In Debate Over Trans Rights, Words Are Everything

As anti-trans activists try to get a ballot measure passed, disputes are arising over how exactly it should be presented to voters.

Down in Dixieland, North Carolina and Mississippi continue to face severe scorn—and major divestment from PR-conscious corporations—over their recently passed laws ordaining discrimination against trans people.

But that hasn’t curbed the enthusiasm of anti-trans activists in this state, who are moving forward with efforts to place a measure on November’s ballot that would roll back civil-rights protections that have been on the books for 10 years by deliberately barring transgender people from bathrooms, locker rooms, and other gender-segregated facilities.

Signature-gathering for the measure is expected to begin in earnest soon, following a hearing in Olympia last week that finalized the language of the measure. In fact, the court skirmish may serve as an early preview of the sort of rhetorical battles that will be waged over the measure in the coming months.

Initiative 1505, sponsored by a group called Just Want Privacy, would, among other things:

• Declare “null and void” the Human Rights Commission’s rule guaranteeing transgender rights;

• Prohibit the HRC from ever writing another rule that guarantees transgender rights;

• Require public schools to maintain sex-segregated bathrooms and locker rooms, and prohibit anyone of the opposite sex from entering said rooms;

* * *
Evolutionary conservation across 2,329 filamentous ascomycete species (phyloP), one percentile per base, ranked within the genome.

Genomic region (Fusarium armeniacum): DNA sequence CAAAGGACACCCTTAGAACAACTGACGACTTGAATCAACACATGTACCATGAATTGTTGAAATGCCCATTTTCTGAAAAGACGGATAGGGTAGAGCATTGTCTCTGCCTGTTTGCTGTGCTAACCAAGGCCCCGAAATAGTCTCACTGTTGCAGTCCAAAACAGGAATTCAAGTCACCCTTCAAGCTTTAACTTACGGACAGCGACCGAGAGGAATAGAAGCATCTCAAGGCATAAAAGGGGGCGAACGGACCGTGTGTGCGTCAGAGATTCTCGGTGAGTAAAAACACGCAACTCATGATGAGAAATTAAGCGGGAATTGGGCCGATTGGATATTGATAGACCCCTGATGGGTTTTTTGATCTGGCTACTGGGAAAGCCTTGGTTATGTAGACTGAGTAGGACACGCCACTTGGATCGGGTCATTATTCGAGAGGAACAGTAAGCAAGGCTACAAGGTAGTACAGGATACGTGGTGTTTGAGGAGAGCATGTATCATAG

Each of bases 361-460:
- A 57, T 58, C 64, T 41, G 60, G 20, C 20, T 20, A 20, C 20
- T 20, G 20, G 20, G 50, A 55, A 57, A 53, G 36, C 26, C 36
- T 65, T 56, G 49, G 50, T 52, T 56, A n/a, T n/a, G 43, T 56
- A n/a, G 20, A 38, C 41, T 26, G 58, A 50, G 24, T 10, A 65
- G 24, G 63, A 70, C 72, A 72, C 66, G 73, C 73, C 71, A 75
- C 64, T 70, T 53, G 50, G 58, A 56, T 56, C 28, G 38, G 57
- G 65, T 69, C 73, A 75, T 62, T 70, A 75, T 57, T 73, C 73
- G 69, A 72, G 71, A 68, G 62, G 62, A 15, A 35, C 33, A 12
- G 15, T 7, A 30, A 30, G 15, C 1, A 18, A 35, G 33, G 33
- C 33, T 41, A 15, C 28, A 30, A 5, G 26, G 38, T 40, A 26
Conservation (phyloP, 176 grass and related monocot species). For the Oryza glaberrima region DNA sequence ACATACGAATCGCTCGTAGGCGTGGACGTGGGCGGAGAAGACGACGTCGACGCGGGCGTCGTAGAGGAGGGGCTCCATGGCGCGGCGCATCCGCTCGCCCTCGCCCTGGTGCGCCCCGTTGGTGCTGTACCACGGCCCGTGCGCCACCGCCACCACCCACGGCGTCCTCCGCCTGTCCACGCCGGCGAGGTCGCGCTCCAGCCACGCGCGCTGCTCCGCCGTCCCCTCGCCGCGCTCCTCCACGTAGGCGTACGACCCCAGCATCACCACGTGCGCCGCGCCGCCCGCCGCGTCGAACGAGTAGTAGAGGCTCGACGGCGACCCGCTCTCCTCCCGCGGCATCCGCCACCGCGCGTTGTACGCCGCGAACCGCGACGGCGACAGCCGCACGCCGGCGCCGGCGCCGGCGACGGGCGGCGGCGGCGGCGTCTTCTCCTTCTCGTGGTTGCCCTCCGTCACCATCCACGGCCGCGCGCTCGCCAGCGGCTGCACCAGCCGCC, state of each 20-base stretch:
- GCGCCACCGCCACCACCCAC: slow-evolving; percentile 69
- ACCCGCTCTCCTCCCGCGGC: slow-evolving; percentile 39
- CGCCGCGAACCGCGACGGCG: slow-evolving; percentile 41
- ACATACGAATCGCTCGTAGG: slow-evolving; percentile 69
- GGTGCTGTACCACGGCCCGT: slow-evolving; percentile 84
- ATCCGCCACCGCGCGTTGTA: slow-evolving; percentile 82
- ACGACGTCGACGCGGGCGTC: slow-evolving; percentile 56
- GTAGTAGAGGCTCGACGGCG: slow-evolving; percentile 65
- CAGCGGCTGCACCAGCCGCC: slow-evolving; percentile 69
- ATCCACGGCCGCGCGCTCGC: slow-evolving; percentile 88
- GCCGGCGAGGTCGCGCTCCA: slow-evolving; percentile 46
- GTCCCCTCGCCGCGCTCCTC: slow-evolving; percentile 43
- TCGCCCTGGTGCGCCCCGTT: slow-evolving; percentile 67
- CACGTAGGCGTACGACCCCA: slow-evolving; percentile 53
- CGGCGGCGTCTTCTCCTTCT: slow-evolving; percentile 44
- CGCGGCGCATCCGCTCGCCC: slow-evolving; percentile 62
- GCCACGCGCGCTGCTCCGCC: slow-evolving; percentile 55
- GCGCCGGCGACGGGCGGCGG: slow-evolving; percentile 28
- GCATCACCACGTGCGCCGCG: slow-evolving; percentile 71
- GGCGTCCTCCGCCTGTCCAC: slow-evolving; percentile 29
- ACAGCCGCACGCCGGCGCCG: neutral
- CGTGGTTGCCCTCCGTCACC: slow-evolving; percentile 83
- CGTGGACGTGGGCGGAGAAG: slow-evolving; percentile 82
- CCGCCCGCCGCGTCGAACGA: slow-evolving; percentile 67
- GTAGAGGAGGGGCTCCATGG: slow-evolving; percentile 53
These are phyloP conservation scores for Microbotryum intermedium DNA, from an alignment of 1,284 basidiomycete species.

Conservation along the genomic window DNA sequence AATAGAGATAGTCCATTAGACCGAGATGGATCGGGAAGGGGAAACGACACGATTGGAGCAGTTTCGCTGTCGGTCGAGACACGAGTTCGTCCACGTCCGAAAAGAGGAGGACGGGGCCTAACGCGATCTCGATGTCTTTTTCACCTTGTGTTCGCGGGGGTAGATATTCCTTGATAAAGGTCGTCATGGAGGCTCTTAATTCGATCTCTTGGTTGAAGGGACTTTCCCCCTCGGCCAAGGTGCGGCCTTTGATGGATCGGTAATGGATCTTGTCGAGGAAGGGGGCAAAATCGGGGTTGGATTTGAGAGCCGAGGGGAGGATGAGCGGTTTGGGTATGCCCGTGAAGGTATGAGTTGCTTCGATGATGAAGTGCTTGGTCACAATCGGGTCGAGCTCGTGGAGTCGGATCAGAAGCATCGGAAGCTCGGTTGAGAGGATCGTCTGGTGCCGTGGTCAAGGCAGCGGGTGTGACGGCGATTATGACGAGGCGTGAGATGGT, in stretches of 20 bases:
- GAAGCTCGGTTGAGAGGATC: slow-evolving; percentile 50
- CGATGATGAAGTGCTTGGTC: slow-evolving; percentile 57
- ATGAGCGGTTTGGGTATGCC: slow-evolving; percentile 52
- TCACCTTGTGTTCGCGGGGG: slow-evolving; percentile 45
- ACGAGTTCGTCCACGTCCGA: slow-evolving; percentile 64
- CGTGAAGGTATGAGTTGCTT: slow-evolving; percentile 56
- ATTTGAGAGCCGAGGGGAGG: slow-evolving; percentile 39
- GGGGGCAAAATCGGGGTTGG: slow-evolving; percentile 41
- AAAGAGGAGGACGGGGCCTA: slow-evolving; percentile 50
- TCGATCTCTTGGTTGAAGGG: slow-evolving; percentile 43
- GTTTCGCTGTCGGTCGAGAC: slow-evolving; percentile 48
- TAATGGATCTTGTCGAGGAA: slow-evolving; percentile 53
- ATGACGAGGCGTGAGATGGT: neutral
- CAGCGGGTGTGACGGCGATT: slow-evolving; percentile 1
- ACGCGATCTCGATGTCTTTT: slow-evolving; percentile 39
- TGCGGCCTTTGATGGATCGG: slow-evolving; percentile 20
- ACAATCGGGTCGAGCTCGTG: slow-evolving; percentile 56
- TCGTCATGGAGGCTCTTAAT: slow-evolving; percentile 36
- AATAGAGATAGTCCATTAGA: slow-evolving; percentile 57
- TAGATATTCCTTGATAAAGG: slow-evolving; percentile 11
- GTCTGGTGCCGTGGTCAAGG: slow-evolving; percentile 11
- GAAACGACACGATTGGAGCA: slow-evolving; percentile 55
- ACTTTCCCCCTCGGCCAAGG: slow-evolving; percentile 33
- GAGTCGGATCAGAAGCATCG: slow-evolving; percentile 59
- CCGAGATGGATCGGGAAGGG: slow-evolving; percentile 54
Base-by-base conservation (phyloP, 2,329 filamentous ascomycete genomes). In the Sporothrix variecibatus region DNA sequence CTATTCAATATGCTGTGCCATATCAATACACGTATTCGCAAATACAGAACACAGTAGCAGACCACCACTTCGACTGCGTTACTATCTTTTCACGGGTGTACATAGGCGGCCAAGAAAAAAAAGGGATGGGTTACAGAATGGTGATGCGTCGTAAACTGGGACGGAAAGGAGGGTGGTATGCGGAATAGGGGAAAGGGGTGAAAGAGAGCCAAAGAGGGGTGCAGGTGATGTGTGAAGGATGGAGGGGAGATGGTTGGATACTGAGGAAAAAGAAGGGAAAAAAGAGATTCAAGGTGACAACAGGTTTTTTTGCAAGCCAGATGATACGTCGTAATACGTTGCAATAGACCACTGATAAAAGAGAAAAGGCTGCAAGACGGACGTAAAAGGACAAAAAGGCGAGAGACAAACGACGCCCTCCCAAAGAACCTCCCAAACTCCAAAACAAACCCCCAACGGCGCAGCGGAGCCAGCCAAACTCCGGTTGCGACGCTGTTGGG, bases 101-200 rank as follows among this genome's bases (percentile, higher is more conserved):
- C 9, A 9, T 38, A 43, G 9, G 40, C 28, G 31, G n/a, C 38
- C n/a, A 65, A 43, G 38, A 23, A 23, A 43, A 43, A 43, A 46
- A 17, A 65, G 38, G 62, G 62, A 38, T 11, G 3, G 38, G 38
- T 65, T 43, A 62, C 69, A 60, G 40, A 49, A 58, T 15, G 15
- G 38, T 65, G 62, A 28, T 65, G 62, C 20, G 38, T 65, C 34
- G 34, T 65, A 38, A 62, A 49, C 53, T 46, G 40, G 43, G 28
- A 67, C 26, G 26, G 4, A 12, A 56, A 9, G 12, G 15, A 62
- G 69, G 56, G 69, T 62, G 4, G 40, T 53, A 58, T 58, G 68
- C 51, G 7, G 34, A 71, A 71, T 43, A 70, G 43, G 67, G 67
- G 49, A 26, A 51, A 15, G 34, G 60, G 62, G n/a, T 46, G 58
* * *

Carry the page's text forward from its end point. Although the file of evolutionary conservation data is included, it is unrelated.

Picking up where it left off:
• Define “sex” as “the biological condition of being male or female as determined at birth based on a person’s anatomy, or, when necessary, at the chromosomal level”;

• And allow students to sue schools for $2,500 every time they see someone of the opposite sex in their restroom or locker room.

With all this in mind, the Attorney General’s office gave Initiative 1505 a basic title and summary, as it does with all ballot initiatives, stating that it “would repeal protections against gender-identity discrimination in certain public-accommodation facilities, require that public schools restrict access to specific facilities based on anatomical or chromosomal sex, and allow related lawsuits against schools.”

But Family Policy Institute executive director Joseph Backholm, a co-founder of Just Want Privacy, disputed this language as biased. In a recent blog post, he argued that the Attorney General’s office was “doing its best to interfere” with the ballot measure by using inflammatory language like “gender-segregated” and “allow related lawsuits against schools.”

His group, predictably, wanted something more like “enforcing a right to privacy” and, instead of “lawsuit,” “a cause of action for students who have their right to privacy intentionally violated by the school,” and went to court in hopes of having the summary changed. PFLAG, an LBGTQ-allied nonprofit, and the Washington Association of Sexual Assault Programs followed suit with their own challenge and associated recommendations for the measure’s language.

These kinds of word wars can have huge implications for ballot measures, but may be particularly important in this case, as backers of the initiative struggle to tamp down any association with discrimination in favor of more benign aims, like privacy.